The Truck of Tomorrow

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I had the pleasure of getting behind the wheel of a medium-duty hybrid truck and going for a little test drive during the Great American Trucking Show in August.
It looks like a truck, handles like a truck and pulls like a truck.
There’s a noticeable pause in acceleration at around 30 mph, when the engine shifts its function from electric to diesel. The engineer assured me that little snag is being worked out and will be dealt with completely when full-scale production begins.
But that wasn’t even my problem with the hybrid vehicle. This other – definitely more serious problem – will also need to be worked out before full-scale production, if the trucking industry has any hope in saving the world from an environmental disaster.
The problem is the name. Hybrid.
The name – hybrid – makes sense on the surface. It’s the combination of two species of engines: diesel and electric. There’s nothing more unimaginative than naming something by describing it.
And, when it comes down to it, hybrid is just a fancy way of saying mutt.
The truck that is destined to save the environment should have a sleeker name, a purebred name.
Mostly because I lack imagination, but also because it sounds futuristic, the trucking industry should just steal a page from NASCAR marketing and rename all hybrid trucks – Truck of Tomorrow.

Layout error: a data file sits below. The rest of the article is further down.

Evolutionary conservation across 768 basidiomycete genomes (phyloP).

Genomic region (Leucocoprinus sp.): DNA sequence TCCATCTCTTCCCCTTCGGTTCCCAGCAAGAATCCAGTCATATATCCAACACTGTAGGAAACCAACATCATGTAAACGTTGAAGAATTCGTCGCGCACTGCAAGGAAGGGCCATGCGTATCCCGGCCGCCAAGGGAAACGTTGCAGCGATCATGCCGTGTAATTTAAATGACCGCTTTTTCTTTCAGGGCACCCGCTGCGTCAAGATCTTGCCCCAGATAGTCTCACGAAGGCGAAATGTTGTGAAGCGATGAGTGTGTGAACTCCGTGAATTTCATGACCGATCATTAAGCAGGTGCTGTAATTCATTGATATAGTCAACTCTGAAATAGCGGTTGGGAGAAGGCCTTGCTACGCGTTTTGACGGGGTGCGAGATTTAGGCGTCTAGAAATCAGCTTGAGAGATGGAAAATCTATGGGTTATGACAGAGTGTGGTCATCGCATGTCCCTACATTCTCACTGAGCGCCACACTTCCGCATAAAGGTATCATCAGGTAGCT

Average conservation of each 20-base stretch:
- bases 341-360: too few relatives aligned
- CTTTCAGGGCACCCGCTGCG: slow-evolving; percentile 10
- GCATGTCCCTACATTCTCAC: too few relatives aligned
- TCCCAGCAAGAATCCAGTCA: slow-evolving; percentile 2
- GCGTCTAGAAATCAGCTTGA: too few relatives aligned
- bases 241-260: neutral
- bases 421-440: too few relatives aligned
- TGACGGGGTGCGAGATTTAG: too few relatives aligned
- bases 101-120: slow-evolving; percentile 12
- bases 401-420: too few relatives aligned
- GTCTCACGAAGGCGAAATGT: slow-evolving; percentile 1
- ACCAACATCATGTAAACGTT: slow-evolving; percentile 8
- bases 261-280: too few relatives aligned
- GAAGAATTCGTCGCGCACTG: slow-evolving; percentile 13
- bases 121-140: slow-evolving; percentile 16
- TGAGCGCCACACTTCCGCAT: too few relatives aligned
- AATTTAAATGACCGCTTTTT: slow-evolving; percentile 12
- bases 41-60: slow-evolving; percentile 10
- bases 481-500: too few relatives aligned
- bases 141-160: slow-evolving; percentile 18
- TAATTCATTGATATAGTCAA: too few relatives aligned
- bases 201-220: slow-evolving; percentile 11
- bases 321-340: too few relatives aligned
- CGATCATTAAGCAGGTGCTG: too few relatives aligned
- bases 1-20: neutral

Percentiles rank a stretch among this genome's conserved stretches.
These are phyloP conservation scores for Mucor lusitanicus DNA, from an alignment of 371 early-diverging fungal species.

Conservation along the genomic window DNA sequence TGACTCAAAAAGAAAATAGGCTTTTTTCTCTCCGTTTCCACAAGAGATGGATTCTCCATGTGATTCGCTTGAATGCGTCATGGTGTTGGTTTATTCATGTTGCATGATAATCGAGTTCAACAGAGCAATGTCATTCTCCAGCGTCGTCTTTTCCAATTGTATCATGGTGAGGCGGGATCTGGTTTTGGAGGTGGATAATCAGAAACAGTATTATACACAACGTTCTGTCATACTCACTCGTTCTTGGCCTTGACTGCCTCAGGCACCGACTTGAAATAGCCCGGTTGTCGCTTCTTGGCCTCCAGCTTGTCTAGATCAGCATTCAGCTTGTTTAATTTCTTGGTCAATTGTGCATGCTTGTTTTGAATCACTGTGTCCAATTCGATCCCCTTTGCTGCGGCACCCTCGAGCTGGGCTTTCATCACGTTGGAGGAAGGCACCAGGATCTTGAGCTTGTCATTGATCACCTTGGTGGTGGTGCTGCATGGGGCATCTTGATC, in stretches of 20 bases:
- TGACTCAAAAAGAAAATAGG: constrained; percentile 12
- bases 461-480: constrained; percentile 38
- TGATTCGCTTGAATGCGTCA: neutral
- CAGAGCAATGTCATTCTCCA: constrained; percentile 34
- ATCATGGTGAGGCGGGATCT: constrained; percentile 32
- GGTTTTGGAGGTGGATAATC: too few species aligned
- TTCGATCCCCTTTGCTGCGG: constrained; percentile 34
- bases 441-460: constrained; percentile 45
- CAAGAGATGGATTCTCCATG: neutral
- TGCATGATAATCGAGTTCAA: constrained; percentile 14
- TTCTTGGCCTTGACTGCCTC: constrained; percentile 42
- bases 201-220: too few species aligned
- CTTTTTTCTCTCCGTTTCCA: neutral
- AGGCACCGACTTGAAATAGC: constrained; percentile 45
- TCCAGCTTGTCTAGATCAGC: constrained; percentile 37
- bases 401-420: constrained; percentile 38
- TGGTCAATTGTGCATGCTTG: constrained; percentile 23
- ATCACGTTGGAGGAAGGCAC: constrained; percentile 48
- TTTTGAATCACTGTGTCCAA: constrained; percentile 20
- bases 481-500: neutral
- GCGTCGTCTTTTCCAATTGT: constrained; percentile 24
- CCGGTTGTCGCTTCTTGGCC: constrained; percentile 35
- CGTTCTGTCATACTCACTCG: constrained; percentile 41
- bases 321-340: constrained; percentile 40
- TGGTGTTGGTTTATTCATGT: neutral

Now, I understand NASCAR’s Car of Tomorrow was built more for safety reasons than environmental concerns, but the name is still futuristic and fun; and definitely worth a try in the trucking industry.
If there’s a pause in acceleration in a hybrid truck, I’m asking questions and they better get answered. But, if there’s a pause in acceleration in the Truck of Tomorrow, I’m completely fine, it’s futuristic and everything is better in the future.
The only downside, really, is it’s kind of a long name. It’s alright though, in this wonderful world of acronyms we live in today, I’m sure we can all agree to call the new truck TOT – once it catches on of course.

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